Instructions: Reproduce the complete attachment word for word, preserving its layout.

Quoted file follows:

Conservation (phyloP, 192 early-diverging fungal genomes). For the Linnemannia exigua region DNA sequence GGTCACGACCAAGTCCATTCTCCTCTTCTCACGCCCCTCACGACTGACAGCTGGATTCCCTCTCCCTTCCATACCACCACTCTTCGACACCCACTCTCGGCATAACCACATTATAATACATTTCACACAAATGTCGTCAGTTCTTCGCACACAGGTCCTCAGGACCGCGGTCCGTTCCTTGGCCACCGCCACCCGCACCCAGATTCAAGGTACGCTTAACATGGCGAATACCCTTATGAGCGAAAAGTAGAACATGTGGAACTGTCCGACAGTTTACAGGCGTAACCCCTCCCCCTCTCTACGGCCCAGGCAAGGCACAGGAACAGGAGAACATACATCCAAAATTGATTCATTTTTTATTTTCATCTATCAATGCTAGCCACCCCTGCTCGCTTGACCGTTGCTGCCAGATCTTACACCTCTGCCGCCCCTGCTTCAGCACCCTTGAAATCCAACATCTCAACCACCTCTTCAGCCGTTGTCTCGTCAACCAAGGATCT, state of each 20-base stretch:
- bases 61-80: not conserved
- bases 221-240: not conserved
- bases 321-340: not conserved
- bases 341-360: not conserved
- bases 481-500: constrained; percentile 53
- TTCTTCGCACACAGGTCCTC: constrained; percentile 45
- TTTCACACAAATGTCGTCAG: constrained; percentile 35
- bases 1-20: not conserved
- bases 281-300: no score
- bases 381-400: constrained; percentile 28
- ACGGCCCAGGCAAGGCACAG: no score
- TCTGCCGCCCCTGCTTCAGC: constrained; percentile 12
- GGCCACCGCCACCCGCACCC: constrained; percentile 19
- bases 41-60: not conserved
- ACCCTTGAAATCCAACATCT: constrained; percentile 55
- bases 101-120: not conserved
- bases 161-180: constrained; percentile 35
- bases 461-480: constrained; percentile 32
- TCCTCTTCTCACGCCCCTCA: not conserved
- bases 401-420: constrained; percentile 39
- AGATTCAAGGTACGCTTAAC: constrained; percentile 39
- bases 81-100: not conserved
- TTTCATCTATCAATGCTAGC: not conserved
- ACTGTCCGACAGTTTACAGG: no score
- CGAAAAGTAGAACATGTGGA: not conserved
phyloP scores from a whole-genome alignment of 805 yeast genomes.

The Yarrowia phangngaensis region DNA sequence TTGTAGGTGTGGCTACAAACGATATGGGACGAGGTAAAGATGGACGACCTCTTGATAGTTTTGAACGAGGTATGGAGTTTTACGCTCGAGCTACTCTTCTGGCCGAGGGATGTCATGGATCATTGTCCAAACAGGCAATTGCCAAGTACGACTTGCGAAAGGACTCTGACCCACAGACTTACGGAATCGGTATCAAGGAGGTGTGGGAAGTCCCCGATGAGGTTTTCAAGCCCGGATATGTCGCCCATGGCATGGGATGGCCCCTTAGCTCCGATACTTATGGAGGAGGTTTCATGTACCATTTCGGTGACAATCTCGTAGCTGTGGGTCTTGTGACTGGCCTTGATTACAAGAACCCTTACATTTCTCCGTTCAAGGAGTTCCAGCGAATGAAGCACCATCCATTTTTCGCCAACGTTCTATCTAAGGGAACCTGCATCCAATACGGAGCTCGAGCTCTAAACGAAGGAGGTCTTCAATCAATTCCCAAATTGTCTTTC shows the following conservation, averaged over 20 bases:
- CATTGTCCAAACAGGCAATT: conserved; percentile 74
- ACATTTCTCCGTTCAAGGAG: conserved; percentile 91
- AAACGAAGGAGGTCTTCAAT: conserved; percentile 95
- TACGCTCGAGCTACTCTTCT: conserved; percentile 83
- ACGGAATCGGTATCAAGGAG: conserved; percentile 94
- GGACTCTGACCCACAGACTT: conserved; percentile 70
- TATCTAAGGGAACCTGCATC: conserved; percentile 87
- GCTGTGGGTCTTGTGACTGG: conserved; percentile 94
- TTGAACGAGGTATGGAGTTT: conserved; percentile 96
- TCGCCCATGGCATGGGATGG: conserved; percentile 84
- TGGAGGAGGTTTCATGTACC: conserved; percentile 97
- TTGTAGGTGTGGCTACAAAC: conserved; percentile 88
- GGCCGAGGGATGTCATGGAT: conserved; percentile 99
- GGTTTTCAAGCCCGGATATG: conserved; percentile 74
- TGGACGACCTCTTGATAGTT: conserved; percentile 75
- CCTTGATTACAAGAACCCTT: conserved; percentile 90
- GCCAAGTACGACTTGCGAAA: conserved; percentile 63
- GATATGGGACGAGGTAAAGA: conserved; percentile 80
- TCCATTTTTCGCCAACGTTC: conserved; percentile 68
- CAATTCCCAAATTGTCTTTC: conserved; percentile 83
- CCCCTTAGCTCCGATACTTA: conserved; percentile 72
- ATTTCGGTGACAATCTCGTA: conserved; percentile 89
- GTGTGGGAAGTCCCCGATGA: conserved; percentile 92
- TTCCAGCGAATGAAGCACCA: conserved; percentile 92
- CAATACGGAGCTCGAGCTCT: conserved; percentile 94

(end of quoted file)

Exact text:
Conservation (phyloP, 192 early-diverging fungal genomes). For the Linnemannia exigua region DNA sequence GGTCACGACCAAGTCCATTCTCCTCTTCTCACGCCCCTCACGACTGACAGCTGGATTCCCTCTCCCTTCCATACCACCACTCTTCGACACCCACTCTCGGCATAACCACATTATAATACATTTCACACAAATGTCGTCAGTTCTTCGCACACAGGTCCTCAGGACCGCGGTCCGTTCCTTGGCCACCGCCACCCGCACCCAGATTCAAGGTACGCTTAACATGGCGAATACCCTTATGAGCGAAAAGTAGAACATGTGGAACTGTCCGACAGTTTACAGGCGTAACCCCTCCCCCTCTCTACGGCCCAGGCAAGGCACAGGAACAGGAGAACATACATCCAAAATTGATTCATTTTTTATTTTCATCTATCAATGCTAGCCACCCCTGCTCGCTTGACCGTTGCTGCCAGATCTTACACCTCTGCCGCCCCTGCTTCAGCACCCTTGAAATCCAACATCTCAACCACCTCTTCAGCCGTTGTCTCGTCAACCAAGGATCT, state of each 20-base stretch:
- bases 61-80: not conserved
- bases 221-240: not conserved
- bases 321-340: not conserved
- bases 341-360: not conserved
- bases 481-500: constrained; percentile 53
- TTCTTCGCACACAGGTCCTC: constrained; percentile 45
- TTTCACACAAATGTCGTCAG: constrained; percentile 35
- bases 1-20: not conserved
- bases 281-300: no score
- bases 381-400: constrained; percentile 28
- ACGGCCCAGGCAAGGCACAG: no score
- TCTGCCGCCCCTGCTTCAGC: constrained; percentile 12
- GGCCACCGCCACCCGCACCC: constrained; percentile 19
- bases 41-60: not conserved
- ACCCTTGAAATCCAACATCT: constrained; percentile 55
- bases 101-120: not conserved
- bases 161-180: constrained; percentile 35
- bases 461-480: constrained; percentile 32
- TCCTCTTCTCACGCCCCTCA: not conserved
- bases 401-420: constrained; percentile 39
- AGATTCAAGGTACGCTTAAC: constrained; percentile 39
- bases 81-100: not conserved
- TTTCATCTATCAATGCTAGC: not conserved
- ACTGTCCGACAGTTTACAGG: no score
- CGAAAAGTAGAACATGTGGA: not conserved
phyloP scores from a whole-genome alignment of 805 yeast genomes.

The Yarrowia phangngaensis region DNA sequence TTGTAGGTGTGGCTACAAACGATATGGGACGAGGTAAAGATGGACGACCTCTTGATAGTTTTGAACGAGGTATGGAGTTTTACGCTCGAGCTACTCTTCTGGCCGAGGGATGTCATGGATCATTGTCCAAACAGGCAATTGCCAAGTACGACTTGCGAAAGGACTCTGACCCACAGACTTACGGAATCGGTATCAAGGAGGTGTGGGAAGTCCCCGATGAGGTTTTCAAGCCCGGATATGTCGCCCATGGCATGGGATGGCCCCTTAGCTCCGATACTTATGGAGGAGGTTTCATGTACCATTTCGGTGACAATCTCGTAGCTGTGGGTCTTGTGACTGGCCTTGATTACAAGAACCCTTACATTTCTCCGTTCAAGGAGTTCCAGCGAATGAAGCACCATCCATTTTTCGCCAACGTTCTATCTAAGGGAACCTGCATCCAATACGGAGCTCGAGCTCTAAACGAAGGAGGTCTTCAATCAATTCCCAAATTGTCTTTC shows the following conservation, averaged over 20 bases:
- CATTGTCCAAACAGGCAATT: conserved; percentile 74
- ACATTTCTCCGTTCAAGGAG: conserved; percentile 91
- AAACGAAGGAGGTCTTCAAT: conserved; percentile 95
- TACGCTCGAGCTACTCTTCT: conserved; percentile 83
- ACGGAATCGGTATCAAGGAG: conserved; percentile 94
- GGACTCTGACCCACAGACTT: conserved; percentile 70
- TATCTAAGGGAACCTGCATC: conserved; percentile 87
- GCTGTGGGTCTTGTGACTGG: conserved; percentile 94
- TTGAACGAGGTATGGAGTTT: conserved; percentile 96
- TCGCCCATGGCATGGGATGG: conserved; percentile 84
- TGGAGGAGGTTTCATGTACC: conserved; percentile 97
- TTGTAGGTGTGGCTACAAAC: conserved; percentile 88
- GGCCGAGGGATGTCATGGAT: conserved; percentile 99
- GGTTTTCAAGCCCGGATATG: conserved; percentile 74
- TGGACGACCTCTTGATAGTT: conserved; percentile 75
- CCTTGATTACAAGAACCCTT: conserved; percentile 90
- GCCAAGTACGACTTGCGAAA: conserved; percentile 63
- GATATGGGACGAGGTAAAGA: conserved; percentile 80
- TCCATTTTTCGCCAACGTTC: conserved; percentile 68
- CAATTCCCAAATTGTCTTTC: conserved; percentile 83
- CCCCTTAGCTCCGATACTTA: conserved; percentile 72
- ATTTCGGTGACAATCTCGTA: conserved; percentile 89
- GTGTGGGAAGTCCCCGATGA: conserved; percentile 92
- TTCCAGCGAATGAAGCACCA: conserved; percentile 92
- CAATACGGAGCTCGAGCTCT: conserved; percentile 94